News / Africa

    Hundreds Flee as Violence Rages on in Northern Nigeria

    Multimedia

    Audio
    Douglas Mpuga

    There are reports of a gun battle between unknown assailants and police in the town of Potiskum in northeastern Nigeria. The fighting is reportedly around a police station and other sections of the town in Yobe State, with unconfirmed reports of casualties.

    Potiskum is among 15 regions in northern Nigeria where President Goodluck Jonathan declared a state of emergency last week after days of deadly violence.

    Saturday's outburst follows two days of attacks when gunmen killed at least 20 people in northeastern Nigeria.

    “There has been consistent gun battles between the law enforcement agencies and the [militant Islamic] Boko Haram sect somewhere in Potiskum,” said Dr. Kabir Mato, a professor of political science at the University of Abuja.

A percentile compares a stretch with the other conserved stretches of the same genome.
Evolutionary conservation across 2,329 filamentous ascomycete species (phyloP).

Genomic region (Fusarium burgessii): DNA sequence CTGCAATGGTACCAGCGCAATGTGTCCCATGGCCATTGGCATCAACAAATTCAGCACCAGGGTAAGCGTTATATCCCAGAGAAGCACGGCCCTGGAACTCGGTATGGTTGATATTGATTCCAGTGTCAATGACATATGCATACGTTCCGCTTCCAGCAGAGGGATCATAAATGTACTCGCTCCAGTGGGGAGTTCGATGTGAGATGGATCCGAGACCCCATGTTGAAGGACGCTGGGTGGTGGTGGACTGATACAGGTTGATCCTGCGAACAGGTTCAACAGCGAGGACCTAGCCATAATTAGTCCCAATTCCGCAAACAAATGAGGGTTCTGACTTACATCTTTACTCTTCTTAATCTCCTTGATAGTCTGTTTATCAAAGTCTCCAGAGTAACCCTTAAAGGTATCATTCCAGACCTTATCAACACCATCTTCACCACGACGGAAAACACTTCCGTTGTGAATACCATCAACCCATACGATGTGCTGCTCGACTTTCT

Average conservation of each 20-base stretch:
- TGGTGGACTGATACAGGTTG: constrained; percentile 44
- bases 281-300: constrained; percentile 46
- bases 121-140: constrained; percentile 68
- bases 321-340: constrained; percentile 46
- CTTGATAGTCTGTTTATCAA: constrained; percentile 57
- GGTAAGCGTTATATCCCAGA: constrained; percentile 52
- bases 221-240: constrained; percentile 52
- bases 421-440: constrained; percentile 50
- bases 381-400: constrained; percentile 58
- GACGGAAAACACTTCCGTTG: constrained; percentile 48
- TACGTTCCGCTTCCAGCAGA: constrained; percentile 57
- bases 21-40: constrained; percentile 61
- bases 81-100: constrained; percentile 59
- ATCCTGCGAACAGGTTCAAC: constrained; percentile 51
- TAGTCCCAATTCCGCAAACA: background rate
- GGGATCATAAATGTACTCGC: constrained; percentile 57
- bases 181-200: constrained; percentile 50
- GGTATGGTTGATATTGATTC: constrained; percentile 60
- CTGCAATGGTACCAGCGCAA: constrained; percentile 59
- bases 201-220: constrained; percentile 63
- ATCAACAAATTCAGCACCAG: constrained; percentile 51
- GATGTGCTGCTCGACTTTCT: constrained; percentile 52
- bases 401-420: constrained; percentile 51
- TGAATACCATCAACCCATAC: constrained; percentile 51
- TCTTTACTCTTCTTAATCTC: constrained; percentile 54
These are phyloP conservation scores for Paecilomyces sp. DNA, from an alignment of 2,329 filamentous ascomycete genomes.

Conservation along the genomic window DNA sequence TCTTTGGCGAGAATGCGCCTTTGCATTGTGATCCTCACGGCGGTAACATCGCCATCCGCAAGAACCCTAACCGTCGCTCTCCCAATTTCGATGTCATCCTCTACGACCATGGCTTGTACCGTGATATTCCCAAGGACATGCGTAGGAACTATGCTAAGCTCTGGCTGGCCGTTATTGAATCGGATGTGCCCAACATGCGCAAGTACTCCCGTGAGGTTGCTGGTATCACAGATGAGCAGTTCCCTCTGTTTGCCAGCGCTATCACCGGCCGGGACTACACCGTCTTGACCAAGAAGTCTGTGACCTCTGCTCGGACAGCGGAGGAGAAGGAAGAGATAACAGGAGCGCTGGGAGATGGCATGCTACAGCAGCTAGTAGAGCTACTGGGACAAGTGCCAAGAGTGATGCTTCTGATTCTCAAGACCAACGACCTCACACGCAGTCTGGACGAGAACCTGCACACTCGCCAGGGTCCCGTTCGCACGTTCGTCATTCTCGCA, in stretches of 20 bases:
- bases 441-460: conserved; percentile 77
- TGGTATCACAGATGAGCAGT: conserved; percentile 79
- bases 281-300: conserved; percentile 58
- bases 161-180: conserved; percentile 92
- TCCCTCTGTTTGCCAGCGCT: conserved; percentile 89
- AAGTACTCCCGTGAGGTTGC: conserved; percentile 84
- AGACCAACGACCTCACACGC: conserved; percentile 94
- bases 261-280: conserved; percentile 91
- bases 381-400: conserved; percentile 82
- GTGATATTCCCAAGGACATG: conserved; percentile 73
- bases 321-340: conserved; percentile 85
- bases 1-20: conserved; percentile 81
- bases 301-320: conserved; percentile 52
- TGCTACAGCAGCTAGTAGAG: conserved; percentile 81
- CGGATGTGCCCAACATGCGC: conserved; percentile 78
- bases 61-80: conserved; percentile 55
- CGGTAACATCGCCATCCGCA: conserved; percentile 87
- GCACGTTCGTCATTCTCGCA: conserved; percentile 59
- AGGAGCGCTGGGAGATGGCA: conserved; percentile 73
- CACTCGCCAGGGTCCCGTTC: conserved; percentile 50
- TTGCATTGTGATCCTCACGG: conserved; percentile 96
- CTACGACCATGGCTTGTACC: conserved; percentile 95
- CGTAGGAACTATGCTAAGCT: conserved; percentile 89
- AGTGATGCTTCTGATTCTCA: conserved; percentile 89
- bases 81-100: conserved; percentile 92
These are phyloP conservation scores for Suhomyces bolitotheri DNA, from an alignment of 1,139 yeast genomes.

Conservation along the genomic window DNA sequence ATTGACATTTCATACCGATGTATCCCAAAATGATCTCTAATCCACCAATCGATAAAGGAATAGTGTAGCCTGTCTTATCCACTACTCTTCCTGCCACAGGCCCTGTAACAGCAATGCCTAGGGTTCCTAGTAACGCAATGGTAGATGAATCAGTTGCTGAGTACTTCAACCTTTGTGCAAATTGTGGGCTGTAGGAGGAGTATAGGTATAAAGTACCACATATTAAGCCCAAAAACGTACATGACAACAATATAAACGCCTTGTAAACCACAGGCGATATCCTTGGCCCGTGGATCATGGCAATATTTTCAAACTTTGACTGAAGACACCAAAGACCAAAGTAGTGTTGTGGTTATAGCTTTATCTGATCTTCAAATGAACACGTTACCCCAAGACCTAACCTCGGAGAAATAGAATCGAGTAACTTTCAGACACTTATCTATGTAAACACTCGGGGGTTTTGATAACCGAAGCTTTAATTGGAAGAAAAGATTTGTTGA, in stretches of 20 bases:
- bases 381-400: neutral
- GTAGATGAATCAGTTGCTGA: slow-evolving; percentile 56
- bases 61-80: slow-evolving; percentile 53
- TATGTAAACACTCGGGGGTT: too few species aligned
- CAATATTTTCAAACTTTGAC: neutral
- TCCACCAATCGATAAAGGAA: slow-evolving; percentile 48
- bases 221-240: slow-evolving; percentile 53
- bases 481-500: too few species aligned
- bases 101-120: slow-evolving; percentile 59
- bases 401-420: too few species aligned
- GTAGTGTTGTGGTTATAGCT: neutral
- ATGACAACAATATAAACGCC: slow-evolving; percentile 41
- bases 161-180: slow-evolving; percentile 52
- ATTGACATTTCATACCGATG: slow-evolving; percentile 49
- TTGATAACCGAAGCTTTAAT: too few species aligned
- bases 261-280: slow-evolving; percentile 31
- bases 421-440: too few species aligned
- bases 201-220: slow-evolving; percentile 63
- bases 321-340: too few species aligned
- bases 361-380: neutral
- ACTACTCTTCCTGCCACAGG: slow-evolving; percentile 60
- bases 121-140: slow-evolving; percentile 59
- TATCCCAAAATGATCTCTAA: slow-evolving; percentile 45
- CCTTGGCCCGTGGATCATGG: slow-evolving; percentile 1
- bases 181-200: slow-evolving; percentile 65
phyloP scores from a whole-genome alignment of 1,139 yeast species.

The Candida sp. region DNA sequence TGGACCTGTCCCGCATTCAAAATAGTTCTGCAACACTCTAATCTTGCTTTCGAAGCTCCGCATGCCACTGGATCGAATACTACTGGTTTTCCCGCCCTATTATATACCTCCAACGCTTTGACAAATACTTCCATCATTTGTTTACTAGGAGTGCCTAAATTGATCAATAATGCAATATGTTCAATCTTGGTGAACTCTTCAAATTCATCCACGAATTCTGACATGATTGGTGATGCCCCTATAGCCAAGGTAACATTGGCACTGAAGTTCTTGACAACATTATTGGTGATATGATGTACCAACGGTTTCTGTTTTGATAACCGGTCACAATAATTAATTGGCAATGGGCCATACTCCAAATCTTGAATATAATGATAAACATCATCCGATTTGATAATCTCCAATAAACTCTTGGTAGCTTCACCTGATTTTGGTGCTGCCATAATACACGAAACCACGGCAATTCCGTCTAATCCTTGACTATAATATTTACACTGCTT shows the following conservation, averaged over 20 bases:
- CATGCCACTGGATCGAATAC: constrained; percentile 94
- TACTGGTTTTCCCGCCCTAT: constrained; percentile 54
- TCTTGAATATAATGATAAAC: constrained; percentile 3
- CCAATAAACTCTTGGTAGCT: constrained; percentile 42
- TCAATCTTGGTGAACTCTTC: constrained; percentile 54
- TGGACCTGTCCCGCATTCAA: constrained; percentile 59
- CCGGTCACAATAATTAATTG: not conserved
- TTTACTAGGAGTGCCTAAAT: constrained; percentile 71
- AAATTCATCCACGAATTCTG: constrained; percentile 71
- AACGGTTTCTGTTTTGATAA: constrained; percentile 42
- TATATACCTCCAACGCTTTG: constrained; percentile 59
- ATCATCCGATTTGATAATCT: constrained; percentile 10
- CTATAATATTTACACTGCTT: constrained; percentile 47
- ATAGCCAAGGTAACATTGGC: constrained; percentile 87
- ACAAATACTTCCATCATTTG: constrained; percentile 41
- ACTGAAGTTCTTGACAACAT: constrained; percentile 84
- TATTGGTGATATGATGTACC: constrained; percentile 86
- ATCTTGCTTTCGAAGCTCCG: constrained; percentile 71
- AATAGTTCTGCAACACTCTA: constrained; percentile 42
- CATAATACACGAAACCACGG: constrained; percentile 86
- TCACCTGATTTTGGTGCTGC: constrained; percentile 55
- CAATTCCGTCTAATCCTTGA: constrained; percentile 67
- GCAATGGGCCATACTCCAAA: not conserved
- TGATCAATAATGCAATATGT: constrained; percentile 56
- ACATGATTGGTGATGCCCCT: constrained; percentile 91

“From the information we have, the battle has been raging for some hours now,” he said.

    Mato noted that the declaration of the state of emergency may not solve the problem in northeastern Nigeria. “I think there is a serious misconception of the very magnitude of this crisis by the highest security/political echelons in this country.”

    If the declaration of emergency means enforcing security measures, he said, “then the developments in Potiskum, Yobe State, and some other parts of the country” show that the move is not serving its purpose.

    Mato said neither the security agencies nor the state in Abuja understand the nature of the crisis, which he noted is concentrated in the northeastern part of the country and not all of northern Nigeria. “The fundamental issue is the misplacement of priorities on the part of the security agencies and the national political leadership.”

    He attributed the cause of the violence to socio-economic issues and the hopelessness felt by large numbers of youths.

    Nigeria, he said, is a country bedeviled by tremendous economic hardships, illiteracy, backwardness, want and apathy, and a population growing at an alarming rate. “The entire social infrastructure such as roads, schools, electricity has been in decline for a very long time.”

    As a result, he added, “a lot of young people have not found purpose in existence.”